The conference 'Ecosystems, Economy and Society: How Large-Scale Restoration Can Stimulate Sustainable Development' reconvened for its second and final day.
Attendees heard about different approaches to restoration, projects from around the world, and reflections on the larger movement for ecosystem restoration.
30 May 2014: On the second day of the conference titled ‘Ecosystems, Economy and Society: How Large-Scale Restoration Can Stimulate Sustainable Development,’ participants heard about different approaches to restoration, projects from around the world, and reflections on the larger movement for ecosystem restoration. A common thread woven into all sessions was how to accelerate large-scale restoration. Speakers made the case for restoration based on job creation, food security, impending climate change and intergenerational equity.
The measurement and metrics session addressed measuring persistent organic pollutants (POPs) in the Mekong River, the design of indicators for Everglades restoration, and the results of a Center for International Forestry Research (CIFOR) study on restoration projects in Colombia. The CIFOR study reveals, inter alia, that communities are largely absent from the list of project implementers, and the most important actors are not, as might be expected, non-governmental organizations (NGOs), but the government.
The break-out session on landscape restoration as a nature-based solution opened with Global Partnership on Forest Landscape Restoration (GPFLR) Co-Chair Peter Bessau’s observation that the landscape approach underlies much of the international community’s work in this area. He noted that the Convention on Biological Diversity (CBD) is predicated on the ecosystem approach, and landscape approaches are also important in much of the World Bank’s work, REDD+, and the other Rio Conventions.
A series of afternoon plenary sessions gave participants a chance to reflect on the larger movement for scaling restoration. Participants heard from UN Convention to Combat Desertification (UNCCD) Executive Secretary Monique Barbut, who asked the audience to rally behind a land degradation neutrality goal. Given the many local restoration projects underway, Barbut defined large-scale restoration as the replication, through international cooperation, of a multitude of local successes. Touching on the issue of climate change, she expressed the hope that adaptation will have a central role in a 2015 climate change agreement and stressed that land will play a pivotal role in such an agreement.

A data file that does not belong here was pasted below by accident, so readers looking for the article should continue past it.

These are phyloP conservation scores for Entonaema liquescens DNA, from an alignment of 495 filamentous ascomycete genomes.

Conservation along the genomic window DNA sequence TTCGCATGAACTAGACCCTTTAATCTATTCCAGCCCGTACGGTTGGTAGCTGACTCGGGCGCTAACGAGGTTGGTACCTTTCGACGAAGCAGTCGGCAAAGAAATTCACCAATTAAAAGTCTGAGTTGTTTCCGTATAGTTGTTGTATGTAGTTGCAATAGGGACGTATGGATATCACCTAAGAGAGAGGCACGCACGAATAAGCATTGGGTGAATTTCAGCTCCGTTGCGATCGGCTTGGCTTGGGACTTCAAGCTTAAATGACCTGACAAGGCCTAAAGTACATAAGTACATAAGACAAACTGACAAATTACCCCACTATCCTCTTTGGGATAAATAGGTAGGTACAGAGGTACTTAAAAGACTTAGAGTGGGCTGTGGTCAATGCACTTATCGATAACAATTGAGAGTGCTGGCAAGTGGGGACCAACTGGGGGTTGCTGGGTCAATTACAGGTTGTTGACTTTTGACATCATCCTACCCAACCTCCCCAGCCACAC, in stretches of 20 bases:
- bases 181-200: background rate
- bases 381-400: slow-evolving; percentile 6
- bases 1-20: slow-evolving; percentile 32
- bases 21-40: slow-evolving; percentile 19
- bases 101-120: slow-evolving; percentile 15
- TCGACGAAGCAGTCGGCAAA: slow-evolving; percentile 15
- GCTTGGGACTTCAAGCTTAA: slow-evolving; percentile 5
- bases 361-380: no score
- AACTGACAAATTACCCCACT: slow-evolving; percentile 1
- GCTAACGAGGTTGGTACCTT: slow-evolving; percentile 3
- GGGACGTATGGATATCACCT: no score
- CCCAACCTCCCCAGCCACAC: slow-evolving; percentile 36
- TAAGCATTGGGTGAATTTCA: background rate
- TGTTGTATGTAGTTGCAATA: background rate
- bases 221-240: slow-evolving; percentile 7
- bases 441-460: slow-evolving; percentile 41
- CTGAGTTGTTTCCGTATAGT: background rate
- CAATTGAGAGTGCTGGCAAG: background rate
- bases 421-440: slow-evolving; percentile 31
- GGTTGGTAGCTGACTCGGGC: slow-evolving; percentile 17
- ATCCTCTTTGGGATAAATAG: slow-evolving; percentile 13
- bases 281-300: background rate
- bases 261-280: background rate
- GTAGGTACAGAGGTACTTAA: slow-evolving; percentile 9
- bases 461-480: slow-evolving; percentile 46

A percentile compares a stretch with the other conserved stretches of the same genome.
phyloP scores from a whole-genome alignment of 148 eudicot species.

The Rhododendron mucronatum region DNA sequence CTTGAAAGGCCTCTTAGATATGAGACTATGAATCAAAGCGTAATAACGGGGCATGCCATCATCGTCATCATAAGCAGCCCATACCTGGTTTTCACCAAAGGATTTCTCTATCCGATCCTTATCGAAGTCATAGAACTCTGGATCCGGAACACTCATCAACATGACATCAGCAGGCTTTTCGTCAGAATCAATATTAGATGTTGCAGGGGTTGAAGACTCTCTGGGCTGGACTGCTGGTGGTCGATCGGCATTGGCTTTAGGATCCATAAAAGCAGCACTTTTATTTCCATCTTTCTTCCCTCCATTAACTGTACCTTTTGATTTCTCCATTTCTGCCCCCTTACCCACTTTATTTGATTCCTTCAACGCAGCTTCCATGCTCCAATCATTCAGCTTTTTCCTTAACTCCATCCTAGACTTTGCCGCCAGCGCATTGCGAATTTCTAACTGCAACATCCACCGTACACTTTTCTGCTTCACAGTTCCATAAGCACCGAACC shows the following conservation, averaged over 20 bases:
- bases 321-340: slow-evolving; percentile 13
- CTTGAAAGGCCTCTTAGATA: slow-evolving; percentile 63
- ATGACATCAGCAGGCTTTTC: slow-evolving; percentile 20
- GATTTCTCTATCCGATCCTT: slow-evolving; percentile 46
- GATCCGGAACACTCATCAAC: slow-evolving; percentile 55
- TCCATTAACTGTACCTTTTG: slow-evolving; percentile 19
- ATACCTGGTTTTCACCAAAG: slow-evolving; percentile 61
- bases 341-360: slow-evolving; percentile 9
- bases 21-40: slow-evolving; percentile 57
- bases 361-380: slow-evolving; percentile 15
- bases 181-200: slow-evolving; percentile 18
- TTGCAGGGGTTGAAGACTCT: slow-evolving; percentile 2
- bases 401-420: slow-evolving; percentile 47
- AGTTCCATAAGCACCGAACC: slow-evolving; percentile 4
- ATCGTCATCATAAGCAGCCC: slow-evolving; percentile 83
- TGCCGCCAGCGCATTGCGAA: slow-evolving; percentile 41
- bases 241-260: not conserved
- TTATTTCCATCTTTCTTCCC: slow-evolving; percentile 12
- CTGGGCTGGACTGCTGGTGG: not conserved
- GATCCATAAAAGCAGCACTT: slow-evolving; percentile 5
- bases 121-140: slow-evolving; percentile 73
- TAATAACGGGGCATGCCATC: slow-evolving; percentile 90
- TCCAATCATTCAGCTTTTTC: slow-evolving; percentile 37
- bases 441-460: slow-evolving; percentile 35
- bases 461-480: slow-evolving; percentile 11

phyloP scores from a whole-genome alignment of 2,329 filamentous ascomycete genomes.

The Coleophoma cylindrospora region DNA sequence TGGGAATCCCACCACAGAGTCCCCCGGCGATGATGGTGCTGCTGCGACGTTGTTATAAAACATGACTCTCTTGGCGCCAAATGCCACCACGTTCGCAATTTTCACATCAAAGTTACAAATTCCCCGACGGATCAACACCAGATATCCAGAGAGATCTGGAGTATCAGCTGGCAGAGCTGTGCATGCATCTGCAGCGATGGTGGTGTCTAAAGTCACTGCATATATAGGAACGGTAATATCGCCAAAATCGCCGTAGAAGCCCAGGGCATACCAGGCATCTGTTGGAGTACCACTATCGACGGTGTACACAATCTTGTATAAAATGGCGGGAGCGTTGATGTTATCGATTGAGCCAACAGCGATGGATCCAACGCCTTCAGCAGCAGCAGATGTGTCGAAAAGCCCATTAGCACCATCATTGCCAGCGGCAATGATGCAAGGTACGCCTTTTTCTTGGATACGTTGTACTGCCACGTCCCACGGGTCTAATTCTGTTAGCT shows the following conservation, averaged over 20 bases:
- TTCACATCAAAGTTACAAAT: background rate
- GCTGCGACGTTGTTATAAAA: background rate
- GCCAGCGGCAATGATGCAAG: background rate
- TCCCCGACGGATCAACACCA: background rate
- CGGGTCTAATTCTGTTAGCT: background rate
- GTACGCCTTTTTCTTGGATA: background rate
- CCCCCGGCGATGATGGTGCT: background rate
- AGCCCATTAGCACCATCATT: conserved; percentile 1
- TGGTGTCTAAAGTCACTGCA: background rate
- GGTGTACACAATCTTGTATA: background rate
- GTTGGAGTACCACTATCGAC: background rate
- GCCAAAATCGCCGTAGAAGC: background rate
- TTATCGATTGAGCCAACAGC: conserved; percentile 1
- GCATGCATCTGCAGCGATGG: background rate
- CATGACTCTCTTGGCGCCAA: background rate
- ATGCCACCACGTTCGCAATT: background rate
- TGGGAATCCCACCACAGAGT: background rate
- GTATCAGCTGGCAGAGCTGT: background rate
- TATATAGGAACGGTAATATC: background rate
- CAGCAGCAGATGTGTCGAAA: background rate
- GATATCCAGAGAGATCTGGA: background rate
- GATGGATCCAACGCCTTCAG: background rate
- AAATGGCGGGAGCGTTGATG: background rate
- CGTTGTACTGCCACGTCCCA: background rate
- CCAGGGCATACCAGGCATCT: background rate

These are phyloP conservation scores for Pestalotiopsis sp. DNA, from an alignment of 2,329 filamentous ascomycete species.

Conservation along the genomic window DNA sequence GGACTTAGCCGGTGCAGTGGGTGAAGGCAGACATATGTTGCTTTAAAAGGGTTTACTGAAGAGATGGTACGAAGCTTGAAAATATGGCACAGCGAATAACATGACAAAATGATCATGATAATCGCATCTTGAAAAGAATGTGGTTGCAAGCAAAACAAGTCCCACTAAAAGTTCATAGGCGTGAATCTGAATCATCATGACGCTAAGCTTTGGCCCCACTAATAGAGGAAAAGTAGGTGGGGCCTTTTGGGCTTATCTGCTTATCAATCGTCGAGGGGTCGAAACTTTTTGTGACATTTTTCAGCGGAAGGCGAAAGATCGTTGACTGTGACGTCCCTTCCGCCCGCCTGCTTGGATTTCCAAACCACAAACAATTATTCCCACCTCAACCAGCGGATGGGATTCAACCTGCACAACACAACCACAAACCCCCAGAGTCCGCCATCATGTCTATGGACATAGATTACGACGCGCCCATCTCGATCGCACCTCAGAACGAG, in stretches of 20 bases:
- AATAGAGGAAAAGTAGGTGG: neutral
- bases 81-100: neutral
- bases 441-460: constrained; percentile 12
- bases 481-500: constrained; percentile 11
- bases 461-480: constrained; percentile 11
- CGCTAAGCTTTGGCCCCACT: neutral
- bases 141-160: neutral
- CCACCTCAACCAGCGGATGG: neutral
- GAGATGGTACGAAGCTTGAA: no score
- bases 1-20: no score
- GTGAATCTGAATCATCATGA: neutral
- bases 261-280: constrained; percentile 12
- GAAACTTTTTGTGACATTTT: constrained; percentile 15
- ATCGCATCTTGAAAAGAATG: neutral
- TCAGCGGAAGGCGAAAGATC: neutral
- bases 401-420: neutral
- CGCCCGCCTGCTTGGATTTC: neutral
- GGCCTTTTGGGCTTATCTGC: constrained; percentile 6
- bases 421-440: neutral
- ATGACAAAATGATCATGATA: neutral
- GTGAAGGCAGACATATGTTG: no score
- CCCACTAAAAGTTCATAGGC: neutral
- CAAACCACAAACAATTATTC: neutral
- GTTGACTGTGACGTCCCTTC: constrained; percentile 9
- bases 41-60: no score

Comprehensive land-use planning must be “wall-to-wall” and governed by a national framework that applies a “whole of government approach,” according to David Cooper, representing Convention on Biological Diversity (CBD) Executive Secretary Braulio Dias. Cooper also underscored the importance of a comprehensive monitoring system and multiple sources of finance. In addition, Rajendra Pachauri, Chair of the Intergovernmental Panel on Climate Change (IPCC), gave the audience an overview of the IPCC Fifth Assessment Report (AR5) findings and its implications for sustainable development.
Amartya Sen, Harvard University professor and Nobel Laureate, delivered the keynote speech. He suggested three areas in need of progress to advance environmental goals: politics, ethics and morality, and science. The first is not just a problem of political divisions, according to Sen, but a failure to translate scientific understanding into material for public understanding and use.
The conference took place from 29-30 May 2014, at the National Academy of Sciences in Washington DC, US. It was the Seventh Future Environmental Trends Conference. The Veolia Institute, International Union for Conservation of Nature (IUCN), French Agency for Development (AFD) and US National Research Council Water Science and Technology Board organized the event. [Ecosystem, Economy and Society Conference Website] [IISD RS summary of first day][IISD RS Sources]